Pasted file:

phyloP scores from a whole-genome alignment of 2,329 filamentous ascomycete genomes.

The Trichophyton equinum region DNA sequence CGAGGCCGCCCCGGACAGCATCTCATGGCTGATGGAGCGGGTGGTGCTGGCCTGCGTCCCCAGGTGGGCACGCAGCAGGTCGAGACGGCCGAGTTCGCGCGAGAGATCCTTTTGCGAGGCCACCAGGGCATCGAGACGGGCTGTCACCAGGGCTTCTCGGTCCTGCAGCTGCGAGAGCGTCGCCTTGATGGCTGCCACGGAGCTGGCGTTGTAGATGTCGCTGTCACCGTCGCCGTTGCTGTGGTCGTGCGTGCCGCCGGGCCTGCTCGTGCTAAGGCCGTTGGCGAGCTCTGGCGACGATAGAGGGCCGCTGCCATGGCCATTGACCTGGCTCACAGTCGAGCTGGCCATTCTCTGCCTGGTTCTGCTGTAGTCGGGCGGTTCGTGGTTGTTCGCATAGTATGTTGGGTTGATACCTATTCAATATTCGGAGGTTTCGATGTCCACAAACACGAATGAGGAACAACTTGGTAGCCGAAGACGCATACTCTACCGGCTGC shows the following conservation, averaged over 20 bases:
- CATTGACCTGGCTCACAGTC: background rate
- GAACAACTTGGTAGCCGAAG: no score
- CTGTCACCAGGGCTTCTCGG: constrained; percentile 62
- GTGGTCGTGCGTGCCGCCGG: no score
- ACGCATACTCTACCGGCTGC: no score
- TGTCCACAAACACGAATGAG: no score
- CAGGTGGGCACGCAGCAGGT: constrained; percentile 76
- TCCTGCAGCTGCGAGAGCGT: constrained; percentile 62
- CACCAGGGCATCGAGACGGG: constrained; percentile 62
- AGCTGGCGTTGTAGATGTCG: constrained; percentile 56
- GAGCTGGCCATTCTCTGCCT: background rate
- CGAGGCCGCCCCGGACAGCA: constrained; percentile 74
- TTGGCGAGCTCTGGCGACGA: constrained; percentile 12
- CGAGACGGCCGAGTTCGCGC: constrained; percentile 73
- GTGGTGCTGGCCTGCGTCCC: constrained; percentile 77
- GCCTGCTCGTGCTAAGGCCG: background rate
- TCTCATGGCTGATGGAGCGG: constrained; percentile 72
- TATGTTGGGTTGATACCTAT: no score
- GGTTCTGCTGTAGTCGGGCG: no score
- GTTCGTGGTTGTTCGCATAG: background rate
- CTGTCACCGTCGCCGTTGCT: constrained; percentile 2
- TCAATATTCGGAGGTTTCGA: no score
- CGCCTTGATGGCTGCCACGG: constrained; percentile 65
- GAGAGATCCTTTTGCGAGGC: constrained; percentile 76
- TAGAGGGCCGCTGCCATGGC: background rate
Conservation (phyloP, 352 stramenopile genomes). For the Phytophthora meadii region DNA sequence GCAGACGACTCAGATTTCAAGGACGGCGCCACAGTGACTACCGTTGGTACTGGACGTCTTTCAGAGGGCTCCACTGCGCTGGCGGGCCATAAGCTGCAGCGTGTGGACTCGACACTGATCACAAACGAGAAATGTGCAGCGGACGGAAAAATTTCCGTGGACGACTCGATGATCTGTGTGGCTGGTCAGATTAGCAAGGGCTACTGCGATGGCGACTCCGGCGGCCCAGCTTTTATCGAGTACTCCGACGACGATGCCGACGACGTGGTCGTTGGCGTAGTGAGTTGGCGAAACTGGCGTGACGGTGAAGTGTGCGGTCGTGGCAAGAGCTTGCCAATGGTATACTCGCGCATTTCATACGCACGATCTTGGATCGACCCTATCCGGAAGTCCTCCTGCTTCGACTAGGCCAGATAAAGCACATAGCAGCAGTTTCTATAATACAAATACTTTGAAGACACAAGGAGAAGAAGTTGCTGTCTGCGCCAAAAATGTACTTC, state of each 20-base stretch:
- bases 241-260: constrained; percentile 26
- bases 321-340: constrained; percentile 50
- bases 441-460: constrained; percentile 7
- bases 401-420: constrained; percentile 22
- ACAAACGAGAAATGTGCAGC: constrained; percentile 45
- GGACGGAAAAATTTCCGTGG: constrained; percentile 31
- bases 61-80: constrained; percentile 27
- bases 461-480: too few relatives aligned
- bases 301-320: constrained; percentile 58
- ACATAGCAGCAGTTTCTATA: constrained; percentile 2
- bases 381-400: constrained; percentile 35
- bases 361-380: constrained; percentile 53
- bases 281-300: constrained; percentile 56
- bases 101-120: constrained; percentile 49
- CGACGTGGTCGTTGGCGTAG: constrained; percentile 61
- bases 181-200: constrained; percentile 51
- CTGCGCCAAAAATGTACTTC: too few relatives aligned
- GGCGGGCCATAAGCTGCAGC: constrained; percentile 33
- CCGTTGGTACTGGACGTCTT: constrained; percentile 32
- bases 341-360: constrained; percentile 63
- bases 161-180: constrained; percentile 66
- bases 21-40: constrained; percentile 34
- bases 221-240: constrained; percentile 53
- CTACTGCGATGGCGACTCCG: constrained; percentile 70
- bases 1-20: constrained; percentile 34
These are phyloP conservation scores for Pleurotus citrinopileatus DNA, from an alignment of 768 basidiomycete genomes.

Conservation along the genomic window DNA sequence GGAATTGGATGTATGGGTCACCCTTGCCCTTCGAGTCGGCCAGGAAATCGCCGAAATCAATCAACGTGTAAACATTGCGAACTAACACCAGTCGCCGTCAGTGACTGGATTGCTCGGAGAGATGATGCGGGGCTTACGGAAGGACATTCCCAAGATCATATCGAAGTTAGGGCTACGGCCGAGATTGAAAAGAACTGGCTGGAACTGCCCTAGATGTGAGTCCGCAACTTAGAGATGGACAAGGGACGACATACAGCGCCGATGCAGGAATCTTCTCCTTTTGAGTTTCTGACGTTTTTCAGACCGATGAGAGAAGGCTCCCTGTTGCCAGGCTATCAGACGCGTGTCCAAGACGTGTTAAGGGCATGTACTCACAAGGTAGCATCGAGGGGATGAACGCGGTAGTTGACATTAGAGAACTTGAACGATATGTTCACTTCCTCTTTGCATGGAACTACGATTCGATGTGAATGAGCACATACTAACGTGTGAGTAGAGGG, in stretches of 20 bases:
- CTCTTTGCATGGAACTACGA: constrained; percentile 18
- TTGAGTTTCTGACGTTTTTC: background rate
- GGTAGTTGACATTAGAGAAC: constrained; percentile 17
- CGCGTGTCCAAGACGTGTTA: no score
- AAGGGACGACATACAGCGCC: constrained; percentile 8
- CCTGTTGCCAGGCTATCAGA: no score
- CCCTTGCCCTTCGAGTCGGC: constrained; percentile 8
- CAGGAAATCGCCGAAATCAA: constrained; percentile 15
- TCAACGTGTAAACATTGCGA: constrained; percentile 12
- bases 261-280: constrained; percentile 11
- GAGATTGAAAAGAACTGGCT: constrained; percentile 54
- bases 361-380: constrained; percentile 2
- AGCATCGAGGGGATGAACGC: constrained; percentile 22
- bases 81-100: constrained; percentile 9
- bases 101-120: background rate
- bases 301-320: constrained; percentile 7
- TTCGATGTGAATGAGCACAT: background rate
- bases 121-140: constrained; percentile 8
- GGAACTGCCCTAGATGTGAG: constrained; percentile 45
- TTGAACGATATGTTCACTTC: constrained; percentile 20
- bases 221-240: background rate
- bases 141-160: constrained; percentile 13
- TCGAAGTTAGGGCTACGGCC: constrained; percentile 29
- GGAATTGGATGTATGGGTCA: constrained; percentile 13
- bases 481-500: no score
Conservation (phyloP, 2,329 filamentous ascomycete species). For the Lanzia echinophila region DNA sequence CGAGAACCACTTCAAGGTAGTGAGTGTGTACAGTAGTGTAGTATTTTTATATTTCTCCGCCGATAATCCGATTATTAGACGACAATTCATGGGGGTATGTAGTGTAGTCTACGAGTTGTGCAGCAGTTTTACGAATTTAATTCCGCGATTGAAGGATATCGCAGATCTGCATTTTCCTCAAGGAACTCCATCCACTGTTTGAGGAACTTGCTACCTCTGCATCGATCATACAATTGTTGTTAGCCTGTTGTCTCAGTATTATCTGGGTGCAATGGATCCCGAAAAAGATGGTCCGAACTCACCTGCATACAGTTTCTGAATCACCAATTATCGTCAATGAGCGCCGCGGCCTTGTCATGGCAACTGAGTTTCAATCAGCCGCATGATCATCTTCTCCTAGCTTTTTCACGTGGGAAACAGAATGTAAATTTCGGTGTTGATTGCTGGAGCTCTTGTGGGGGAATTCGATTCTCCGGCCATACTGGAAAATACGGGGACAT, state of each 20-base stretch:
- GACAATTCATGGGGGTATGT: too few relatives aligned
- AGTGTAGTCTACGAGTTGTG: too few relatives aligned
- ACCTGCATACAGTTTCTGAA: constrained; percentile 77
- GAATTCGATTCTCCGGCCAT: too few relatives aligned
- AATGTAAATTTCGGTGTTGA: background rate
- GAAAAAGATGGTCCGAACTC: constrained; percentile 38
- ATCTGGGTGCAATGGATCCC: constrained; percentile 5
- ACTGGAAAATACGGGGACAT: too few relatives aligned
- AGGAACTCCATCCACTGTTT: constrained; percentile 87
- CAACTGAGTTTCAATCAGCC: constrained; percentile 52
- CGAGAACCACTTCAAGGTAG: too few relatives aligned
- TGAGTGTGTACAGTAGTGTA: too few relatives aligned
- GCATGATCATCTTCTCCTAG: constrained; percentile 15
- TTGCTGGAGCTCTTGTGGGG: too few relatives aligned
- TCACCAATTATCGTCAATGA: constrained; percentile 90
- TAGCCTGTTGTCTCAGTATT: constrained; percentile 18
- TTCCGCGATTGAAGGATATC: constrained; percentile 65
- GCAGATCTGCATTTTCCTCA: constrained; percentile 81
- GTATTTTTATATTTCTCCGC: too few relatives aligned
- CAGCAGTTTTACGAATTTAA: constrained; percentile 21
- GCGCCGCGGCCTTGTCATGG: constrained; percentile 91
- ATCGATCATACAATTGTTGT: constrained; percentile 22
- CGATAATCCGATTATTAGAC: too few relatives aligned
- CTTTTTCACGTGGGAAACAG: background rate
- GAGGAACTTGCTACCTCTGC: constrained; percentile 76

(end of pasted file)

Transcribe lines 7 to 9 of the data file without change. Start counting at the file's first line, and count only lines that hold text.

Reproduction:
- ACGCATACTCTACCGGCTGC: no score
- TGTCCACAAACACGAATGAG: no score
- CAGGTGGGCACGCAGCAGGT: constrained; percentile 76